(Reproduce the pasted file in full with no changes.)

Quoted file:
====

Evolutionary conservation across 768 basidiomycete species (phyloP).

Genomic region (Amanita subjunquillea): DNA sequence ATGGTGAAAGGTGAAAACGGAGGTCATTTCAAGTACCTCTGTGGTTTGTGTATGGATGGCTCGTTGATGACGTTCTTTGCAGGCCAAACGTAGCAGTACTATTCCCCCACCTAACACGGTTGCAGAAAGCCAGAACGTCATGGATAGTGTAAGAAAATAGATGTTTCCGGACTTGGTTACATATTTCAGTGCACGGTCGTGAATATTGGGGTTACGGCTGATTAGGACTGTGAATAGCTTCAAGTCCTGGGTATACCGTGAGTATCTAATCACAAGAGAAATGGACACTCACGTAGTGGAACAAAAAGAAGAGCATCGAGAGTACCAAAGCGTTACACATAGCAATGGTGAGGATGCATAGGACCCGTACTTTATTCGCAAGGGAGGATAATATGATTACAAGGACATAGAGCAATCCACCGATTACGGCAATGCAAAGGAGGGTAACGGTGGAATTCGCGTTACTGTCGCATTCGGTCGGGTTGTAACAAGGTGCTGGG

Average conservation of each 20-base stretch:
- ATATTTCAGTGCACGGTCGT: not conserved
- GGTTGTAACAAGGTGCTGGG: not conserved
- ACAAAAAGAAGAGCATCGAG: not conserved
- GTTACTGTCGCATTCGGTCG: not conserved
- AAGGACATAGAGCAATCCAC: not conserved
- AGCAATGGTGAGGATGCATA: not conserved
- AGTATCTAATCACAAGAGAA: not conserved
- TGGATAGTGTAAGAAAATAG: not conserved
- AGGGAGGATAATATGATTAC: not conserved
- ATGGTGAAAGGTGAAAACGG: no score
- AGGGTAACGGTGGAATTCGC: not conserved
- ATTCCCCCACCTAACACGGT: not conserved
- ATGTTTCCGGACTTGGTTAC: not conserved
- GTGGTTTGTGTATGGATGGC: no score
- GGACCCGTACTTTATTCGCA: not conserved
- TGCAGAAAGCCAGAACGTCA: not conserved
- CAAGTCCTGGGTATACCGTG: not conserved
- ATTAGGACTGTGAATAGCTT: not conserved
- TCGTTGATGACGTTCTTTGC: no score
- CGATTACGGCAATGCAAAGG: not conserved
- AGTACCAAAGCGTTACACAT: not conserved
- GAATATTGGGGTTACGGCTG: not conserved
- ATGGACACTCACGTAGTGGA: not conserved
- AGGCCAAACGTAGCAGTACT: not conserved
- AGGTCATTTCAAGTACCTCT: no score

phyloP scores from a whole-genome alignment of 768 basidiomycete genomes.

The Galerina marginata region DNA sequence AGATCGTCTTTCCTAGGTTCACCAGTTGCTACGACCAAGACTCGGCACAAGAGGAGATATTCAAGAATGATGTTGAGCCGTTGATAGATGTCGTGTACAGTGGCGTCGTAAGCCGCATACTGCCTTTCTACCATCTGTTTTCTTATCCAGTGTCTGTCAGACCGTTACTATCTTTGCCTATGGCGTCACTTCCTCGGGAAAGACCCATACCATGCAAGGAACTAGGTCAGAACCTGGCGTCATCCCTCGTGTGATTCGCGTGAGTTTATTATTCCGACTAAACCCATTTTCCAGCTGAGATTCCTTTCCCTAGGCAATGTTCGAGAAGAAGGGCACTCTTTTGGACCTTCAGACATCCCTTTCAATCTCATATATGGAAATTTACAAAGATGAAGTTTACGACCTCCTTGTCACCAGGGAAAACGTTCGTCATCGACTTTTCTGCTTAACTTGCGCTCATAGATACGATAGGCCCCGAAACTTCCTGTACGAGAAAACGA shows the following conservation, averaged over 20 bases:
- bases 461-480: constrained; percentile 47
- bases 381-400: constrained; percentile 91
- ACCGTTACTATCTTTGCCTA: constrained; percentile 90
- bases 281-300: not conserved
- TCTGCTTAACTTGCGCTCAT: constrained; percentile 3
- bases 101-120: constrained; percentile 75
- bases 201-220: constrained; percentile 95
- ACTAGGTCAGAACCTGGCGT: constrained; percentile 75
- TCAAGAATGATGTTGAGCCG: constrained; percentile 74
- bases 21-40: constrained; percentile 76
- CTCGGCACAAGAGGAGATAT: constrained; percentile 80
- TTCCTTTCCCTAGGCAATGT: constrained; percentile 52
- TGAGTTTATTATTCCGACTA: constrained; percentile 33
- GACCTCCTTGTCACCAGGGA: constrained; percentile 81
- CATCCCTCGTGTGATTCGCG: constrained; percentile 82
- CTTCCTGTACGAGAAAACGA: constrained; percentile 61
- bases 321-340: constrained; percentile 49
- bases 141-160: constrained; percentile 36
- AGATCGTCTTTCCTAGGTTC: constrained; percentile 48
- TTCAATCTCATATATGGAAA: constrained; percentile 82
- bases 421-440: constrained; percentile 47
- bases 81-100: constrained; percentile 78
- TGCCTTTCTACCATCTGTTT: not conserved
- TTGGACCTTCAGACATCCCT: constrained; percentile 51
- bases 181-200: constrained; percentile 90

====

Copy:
Evolutionary conservation across 768 basidiomycete species (phyloP).

Genomic region (Amanita subjunquillea): DNA sequence ATGGTGAAAGGTGAAAACGGAGGTCATTTCAAGTACCTCTGTGGTTTGTGTATGGATGGCTCGTTGATGACGTTCTTTGCAGGCCAAACGTAGCAGTACTATTCCCCCACCTAACACGGTTGCAGAAAGCCAGAACGTCATGGATAGTGTAAGAAAATAGATGTTTCCGGACTTGGTTACATATTTCAGTGCACGGTCGTGAATATTGGGGTTACGGCTGATTAGGACTGTGAATAGCTTCAAGTCCTGGGTATACCGTGAGTATCTAATCACAAGAGAAATGGACACTCACGTAGTGGAACAAAAAGAAGAGCATCGAGAGTACCAAAGCGTTACACATAGCAATGGTGAGGATGCATAGGACCCGTACTTTATTCGCAAGGGAGGATAATATGATTACAAGGACATAGAGCAATCCACCGATTACGGCAATGCAAAGGAGGGTAACGGTGGAATTCGCGTTACTGTCGCATTCGGTCGGGTTGTAACAAGGTGCTGGG

Average conservation of each 20-base stretch:
- ATATTTCAGTGCACGGTCGT: not conserved
- GGTTGTAACAAGGTGCTGGG: not conserved
- ACAAAAAGAAGAGCATCGAG: not conserved
- GTTACTGTCGCATTCGGTCG: not conserved
- AAGGACATAGAGCAATCCAC: not conserved
- AGCAATGGTGAGGATGCATA: not conserved
- AGTATCTAATCACAAGAGAA: not conserved
- TGGATAGTGTAAGAAAATAG: not conserved
- AGGGAGGATAATATGATTAC: not conserved
- ATGGTGAAAGGTGAAAACGG: no score
- AGGGTAACGGTGGAATTCGC: not conserved
- ATTCCCCCACCTAACACGGT: not conserved
- ATGTTTCCGGACTTGGTTAC: not conserved
- GTGGTTTGTGTATGGATGGC: no score
- GGACCCGTACTTTATTCGCA: not conserved
- TGCAGAAAGCCAGAACGTCA: not conserved
- CAAGTCCTGGGTATACCGTG: not conserved
- ATTAGGACTGTGAATAGCTT: not conserved
- TCGTTGATGACGTTCTTTGC: no score
- CGATTACGGCAATGCAAAGG: not conserved
- AGTACCAAAGCGTTACACAT: not conserved
- GAATATTGGGGTTACGGCTG: not conserved
- ATGGACACTCACGTAGTGGA: not conserved
- AGGCCAAACGTAGCAGTACT: not conserved
- AGGTCATTTCAAGTACCTCT: no score

phyloP scores from a whole-genome alignment of 768 basidiomycete genomes.

The Galerina marginata region DNA sequence AGATCGTCTTTCCTAGGTTCACCAGTTGCTACGACCAAGACTCGGCACAAGAGGAGATATTCAAGAATGATGTTGAGCCGTTGATAGATGTCGTGTACAGTGGCGTCGTAAGCCGCATACTGCCTTTCTACCATCTGTTTTCTTATCCAGTGTCTGTCAGACCGTTACTATCTTTGCCTATGGCGTCACTTCCTCGGGAAAGACCCATACCATGCAAGGAACTAGGTCAGAACCTGGCGTCATCCCTCGTGTGATTCGCGTGAGTTTATTATTCCGACTAAACCCATTTTCCAGCTGAGATTCCTTTCCCTAGGCAATGTTCGAGAAGAAGGGCACTCTTTTGGACCTTCAGACATCCCTTTCAATCTCATATATGGAAATTTACAAAGATGAAGTTTACGACCTCCTTGTCACCAGGGAAAACGTTCGTCATCGACTTTTCTGCTTAACTTGCGCTCATAGATACGATAGGCCCCGAAACTTCCTGTACGAGAAAACGA shows the following conservation, averaged over 20 bases:
- bases 461-480: constrained; percentile 47
- bases 381-400: constrained; percentile 91
- ACCGTTACTATCTTTGCCTA: constrained; percentile 90
- bases 281-300: not conserved
- TCTGCTTAACTTGCGCTCAT: constrained; percentile 3
- bases 101-120: constrained; percentile 75
- bases 201-220: constrained; percentile 95
- ACTAGGTCAGAACCTGGCGT: constrained; percentile 75
- TCAAGAATGATGTTGAGCCG: constrained; percentile 74
- bases 21-40: constrained; percentile 76
- CTCGGCACAAGAGGAGATAT: constrained; percentile 80
- TTCCTTTCCCTAGGCAATGT: constrained; percentile 52
- TGAGTTTATTATTCCGACTA: constrained; percentile 33
- GACCTCCTTGTCACCAGGGA: constrained; percentile 81
- CATCCCTCGTGTGATTCGCG: constrained; percentile 82
- CTTCCTGTACGAGAAAACGA: constrained; percentile 61
- bases 321-340: constrained; percentile 49
- bases 141-160: constrained; percentile 36
- AGATCGTCTTTCCTAGGTTC: constrained; percentile 48
- TTCAATCTCATATATGGAAA: constrained; percentile 82
- bases 421-440: constrained; percentile 47
- bases 81-100: constrained; percentile 78
- TGCCTTTCTACCATCTGTTT: not conserved
- TTGGACCTTCAGACATCCCT: constrained; percentile 51
- bases 181-200: constrained; percentile 90